Posted by Robert Half on 01 May 2014
There are a number of reasons why employers provide training for employees. Learning and professional development sessions have mutual benefit for organisations and their workers - they help develop the skills employees need to do their jobs effectively.
Employers reap the benefits of a more capable workforce, consisting of individuals who are capable of performing a wider range of tasks. And employees get to add to their skill sets, and feel as if they are progressing with their careers. By providing employee training, businesses can help employees gain additional knowledge, which can help them in their pursuit of a new role.
Employers look to up-skill their workforce
Employers need to invest in employee training schemes, in terms of the man-hours required to plan and run sessions, the hours employees take away from their normal duties to participate in them, and any other resources that may be required. In some instances, organisations may bring in training consultants from outside the organisation to conduct sessions, and this adds to the overall level of expenditure of training their staff.
But effective training can quickly deliver a return on investment. With workers able to operate more efficiently and effectively - boosting productivity - and take on new roles and responsibilities, the workforce can do more for less. The more skilled an individual is, the greater the potential value they can add to an organisation.
Training can also help employers retain talented staff for longer. If individuals feel they are being given every opportunity to grow and develop, and learn their trade, they may be willing to stay for longer. This ensures the employer achieves a greater return on investment on each individual hire.
Employees seek new skills
Employees recognise that their best chance of moving up the jobs ladder is to improve their skillset. This includes acquiring vocational and industry-specific qualifications, learning about new techniques and technologies, and topping up their knowledge on key areas.
When organisations look to hire new staff, they want individuals who are up-to-date in their field, and who have demonstrated a clear commitment to learning and development. This shows they are serious about their work and eager to progress with their career.
Ambitious professionals want to work in organisations that recognise the importance of skills development, and invest in suitable training for their employers. Businesses need to have dedicated training budgets, with funds set aside for development schemes, otherwise businesses risk losing their employees. Talented professionals may actively seek out jobs at organisations, which will help them develop their careers - giving organisations an opportunity to position themselves ahead of their rivals.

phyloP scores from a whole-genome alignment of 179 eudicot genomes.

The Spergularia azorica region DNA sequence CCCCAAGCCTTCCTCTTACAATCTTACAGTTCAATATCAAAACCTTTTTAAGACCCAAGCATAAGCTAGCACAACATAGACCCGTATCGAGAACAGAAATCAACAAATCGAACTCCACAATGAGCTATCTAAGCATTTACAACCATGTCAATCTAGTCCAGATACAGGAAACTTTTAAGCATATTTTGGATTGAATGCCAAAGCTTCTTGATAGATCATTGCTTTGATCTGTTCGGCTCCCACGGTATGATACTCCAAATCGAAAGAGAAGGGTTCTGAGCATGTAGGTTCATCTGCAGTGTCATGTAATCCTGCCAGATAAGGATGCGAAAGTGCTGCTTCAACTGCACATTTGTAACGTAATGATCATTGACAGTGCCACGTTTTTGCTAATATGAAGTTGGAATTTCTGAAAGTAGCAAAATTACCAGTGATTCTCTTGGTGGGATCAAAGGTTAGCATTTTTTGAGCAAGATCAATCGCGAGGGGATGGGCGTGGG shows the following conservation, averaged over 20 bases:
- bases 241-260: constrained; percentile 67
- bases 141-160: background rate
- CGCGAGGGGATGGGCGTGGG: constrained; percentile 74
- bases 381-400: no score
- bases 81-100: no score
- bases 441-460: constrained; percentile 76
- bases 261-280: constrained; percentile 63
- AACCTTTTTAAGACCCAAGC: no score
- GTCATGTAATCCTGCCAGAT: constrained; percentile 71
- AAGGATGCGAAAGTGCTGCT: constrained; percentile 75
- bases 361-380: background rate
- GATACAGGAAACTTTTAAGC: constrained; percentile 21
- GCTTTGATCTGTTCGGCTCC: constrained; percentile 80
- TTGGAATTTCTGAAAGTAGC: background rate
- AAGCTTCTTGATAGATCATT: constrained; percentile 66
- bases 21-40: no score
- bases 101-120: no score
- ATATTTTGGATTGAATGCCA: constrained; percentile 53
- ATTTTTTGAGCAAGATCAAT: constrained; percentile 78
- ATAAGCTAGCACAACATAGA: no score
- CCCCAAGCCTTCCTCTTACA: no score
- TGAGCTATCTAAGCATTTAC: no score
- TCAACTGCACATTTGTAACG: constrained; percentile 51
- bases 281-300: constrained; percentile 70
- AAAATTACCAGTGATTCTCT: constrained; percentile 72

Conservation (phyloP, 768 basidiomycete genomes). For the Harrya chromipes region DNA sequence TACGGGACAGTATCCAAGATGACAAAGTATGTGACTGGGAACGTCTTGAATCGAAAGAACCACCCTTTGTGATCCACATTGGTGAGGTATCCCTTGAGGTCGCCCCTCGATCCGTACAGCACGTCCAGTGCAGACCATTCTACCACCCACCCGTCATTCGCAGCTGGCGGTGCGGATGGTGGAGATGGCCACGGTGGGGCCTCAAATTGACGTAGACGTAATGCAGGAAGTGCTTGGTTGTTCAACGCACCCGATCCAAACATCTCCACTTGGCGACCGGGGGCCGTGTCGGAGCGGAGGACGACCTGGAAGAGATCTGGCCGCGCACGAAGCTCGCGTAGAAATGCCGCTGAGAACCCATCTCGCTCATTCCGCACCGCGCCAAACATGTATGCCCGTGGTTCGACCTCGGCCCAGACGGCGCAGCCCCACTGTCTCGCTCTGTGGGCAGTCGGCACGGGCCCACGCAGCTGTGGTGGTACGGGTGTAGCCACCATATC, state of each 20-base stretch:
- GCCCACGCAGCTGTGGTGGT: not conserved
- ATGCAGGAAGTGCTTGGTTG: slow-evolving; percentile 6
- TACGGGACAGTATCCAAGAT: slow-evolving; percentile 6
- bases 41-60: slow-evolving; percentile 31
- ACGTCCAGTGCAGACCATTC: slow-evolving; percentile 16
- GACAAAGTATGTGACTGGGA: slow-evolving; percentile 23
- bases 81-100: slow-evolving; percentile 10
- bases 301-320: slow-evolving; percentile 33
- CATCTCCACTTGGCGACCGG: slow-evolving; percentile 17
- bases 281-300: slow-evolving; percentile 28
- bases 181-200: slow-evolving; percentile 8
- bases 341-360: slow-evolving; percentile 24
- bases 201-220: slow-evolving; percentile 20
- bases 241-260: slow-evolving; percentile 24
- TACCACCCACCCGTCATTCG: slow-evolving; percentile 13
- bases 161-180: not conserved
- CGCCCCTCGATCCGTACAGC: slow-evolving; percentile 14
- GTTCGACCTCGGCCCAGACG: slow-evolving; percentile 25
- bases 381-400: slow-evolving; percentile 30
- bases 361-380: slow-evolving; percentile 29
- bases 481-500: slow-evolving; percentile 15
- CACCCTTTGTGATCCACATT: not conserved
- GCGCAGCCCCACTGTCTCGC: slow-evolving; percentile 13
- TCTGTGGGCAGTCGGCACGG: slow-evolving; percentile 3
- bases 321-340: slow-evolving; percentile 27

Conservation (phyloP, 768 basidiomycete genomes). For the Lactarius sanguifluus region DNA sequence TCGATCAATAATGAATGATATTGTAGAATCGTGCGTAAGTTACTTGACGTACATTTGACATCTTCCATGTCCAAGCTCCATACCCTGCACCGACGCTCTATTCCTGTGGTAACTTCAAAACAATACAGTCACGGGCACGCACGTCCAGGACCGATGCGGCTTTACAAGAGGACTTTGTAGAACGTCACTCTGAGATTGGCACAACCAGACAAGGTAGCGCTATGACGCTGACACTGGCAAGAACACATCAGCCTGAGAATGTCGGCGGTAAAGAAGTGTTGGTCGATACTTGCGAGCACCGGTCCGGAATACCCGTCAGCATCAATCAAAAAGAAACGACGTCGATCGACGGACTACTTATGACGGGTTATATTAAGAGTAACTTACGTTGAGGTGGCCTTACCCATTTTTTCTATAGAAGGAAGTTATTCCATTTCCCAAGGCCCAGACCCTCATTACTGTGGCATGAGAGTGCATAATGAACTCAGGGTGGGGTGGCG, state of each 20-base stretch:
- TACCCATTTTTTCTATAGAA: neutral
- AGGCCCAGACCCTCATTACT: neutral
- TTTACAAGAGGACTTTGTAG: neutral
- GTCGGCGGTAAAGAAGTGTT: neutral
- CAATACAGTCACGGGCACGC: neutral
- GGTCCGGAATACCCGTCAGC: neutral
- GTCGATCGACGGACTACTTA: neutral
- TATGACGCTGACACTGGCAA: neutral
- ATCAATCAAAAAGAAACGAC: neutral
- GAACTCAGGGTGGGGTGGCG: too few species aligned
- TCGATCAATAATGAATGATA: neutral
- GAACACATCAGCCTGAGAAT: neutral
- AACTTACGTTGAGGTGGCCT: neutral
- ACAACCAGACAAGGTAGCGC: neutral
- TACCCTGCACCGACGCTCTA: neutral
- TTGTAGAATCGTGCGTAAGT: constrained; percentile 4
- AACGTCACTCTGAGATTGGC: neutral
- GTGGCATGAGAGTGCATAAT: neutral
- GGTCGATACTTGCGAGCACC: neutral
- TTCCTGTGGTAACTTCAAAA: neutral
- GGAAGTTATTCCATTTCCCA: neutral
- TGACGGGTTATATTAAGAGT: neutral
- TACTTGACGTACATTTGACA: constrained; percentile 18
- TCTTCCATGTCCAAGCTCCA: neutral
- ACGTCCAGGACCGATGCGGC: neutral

Developing leadership skills
Employee training has an important role to play in ensuring organisations have a constant supply of talent ready and able to step up to senior roles. Employers need to think about the future of their organisation, and the people who will be charged with running things in the years to come.
Leadership training has an important role to play in identifying suitable candidates - those who have the potential to work in executive roles and make the key decisions. Sessions could potentially cover areas such as critical thinking, listening, motivation, discipline, delegation and collaboration.
Training sessions designed to identify and develop these skills can potentially give employees the confidence to seek a promotion and take on more responsibility within the organisation.
Employee training as a growth-enabler
Andy Lancaster, head of learning and development at the Chartered Institute of Personnel and Development, has suggested that employee training is high on the agenda for many business leaders in the current climate. He said that, as the economy shows signs of recovery, organisations need to capitalise on the opportunity for growth.
This means making the most of available people resources, and ensuring everyone is pulling in the same direction. Equipping employees with the skills and resources they need to work with maximum efficiency and effectiveness has the potential to make a real difference.
"It’s important that we recognise the need to stimulate productivity, and the need to engage and develop our workforce," Mr Lancaster stated. He added that this is vital as employers look to create organisations that are successful today and fit for the future.